Maple’s New Mavericks
The people behind Crown Maple defy convention, both in how they make syrup and how they use it. Here, their best savory recipes—including the sensational Maple-Bourbon Smash.
Photo © Michael Turek.
Driving between the majestic blue-granite pillars and up, up the long road edged by tall maple trees to Crown Maple Syrup’s sugarhouse at Madava Farms, I was immediately reminded of the many trips I’ve made to the great wineries of California. The similarities continued in Crown Maple’s tasting room. The artisanship on display (complete with shiny stainless steel holding tanks and bottling lines) was not what I was expecting in rural Dover Plains, New York. Nor was it what I was expecting of a maple syrup producer. Clearly, I’d gotten it all wrong.
Owner Robb Turner launched his business three years ago with a big vision and little interest in doing things the conventional way. Ninety miles of lines bring sap from 25,000 trees to the sugarhouse, where a high-tech reverse-osmosis process separates out the water before boiling. The three syrup varieties made—light, medium and dark amber—often end up at amazing restaurants. These include April Bloomfield’s The Spotted Pig in New York City, as well as Crown Maple’s on-site cafe, run by chef Jacob Griffin. (The syrups are available online at crownmaple.com.)Photo © Michael Turek.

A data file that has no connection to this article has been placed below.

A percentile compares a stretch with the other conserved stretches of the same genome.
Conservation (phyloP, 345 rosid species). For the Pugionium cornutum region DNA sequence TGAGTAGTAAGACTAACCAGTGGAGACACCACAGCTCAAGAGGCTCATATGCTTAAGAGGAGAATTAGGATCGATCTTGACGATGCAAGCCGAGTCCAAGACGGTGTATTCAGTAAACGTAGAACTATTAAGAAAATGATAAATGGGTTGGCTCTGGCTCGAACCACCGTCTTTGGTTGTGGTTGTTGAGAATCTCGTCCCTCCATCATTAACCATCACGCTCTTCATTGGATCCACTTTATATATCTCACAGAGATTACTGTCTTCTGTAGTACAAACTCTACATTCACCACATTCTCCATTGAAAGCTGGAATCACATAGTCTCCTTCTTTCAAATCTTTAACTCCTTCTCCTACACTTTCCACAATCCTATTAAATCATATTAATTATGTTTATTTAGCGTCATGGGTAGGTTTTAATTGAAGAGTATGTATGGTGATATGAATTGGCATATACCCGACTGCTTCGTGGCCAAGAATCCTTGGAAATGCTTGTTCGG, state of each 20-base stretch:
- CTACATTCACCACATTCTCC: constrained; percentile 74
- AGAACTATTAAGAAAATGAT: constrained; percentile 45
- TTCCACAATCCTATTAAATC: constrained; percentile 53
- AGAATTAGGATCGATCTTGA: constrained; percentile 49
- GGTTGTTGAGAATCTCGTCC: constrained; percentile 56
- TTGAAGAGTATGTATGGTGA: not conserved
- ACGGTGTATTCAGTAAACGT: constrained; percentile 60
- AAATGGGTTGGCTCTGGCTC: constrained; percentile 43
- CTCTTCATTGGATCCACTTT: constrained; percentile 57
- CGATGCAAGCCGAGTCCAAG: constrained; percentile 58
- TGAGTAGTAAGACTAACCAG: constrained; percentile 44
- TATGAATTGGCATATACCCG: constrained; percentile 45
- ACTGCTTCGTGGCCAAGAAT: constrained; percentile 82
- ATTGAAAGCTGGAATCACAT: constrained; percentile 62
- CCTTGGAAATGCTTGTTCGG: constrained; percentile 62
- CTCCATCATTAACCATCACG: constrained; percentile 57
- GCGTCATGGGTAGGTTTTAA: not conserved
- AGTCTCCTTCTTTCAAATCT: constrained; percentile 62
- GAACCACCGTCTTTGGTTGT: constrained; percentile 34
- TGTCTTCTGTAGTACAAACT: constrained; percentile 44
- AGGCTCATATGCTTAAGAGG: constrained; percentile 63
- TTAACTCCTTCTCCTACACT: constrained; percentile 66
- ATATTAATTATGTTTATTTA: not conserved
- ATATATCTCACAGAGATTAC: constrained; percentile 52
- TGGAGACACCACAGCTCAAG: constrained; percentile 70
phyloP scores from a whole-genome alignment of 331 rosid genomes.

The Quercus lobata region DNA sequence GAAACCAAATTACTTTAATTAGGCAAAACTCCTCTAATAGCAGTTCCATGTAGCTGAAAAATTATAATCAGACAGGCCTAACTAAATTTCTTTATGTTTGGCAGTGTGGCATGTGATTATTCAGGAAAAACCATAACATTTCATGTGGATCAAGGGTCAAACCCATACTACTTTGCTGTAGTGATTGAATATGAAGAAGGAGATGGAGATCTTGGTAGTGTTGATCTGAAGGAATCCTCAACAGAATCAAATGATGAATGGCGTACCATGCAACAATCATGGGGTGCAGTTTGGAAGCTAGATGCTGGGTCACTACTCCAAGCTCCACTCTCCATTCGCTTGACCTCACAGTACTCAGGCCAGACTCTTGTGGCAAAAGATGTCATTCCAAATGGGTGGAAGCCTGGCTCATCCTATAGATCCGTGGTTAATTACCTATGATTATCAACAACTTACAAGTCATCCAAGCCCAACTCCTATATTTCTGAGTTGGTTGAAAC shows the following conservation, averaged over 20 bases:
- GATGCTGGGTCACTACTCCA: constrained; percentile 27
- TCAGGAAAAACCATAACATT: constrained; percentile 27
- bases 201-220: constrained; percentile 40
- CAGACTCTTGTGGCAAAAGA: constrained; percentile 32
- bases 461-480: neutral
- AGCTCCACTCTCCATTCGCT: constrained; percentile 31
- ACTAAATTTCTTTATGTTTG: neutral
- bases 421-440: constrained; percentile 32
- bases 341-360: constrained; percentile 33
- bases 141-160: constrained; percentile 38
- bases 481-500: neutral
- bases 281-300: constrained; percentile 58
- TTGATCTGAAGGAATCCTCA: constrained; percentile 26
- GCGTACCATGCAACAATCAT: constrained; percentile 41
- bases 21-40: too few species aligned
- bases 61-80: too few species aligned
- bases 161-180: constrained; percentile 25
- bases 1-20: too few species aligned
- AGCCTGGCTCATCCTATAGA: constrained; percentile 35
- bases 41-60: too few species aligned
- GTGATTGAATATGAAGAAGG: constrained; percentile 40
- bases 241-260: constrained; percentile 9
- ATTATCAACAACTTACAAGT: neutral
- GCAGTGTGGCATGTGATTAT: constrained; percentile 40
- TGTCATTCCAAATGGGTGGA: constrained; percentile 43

Scott Boggs, a former French Laundry cook turned farmer, oversees the operation and barrel-tastes to ensure consistency, just as a winemaker would. Boggs explains that the syrups bring a nuance to dishes and drinks that you could never get from white sugar. I’m making the Maple-Bourbon Smash and maple-brined pork, just to be sure.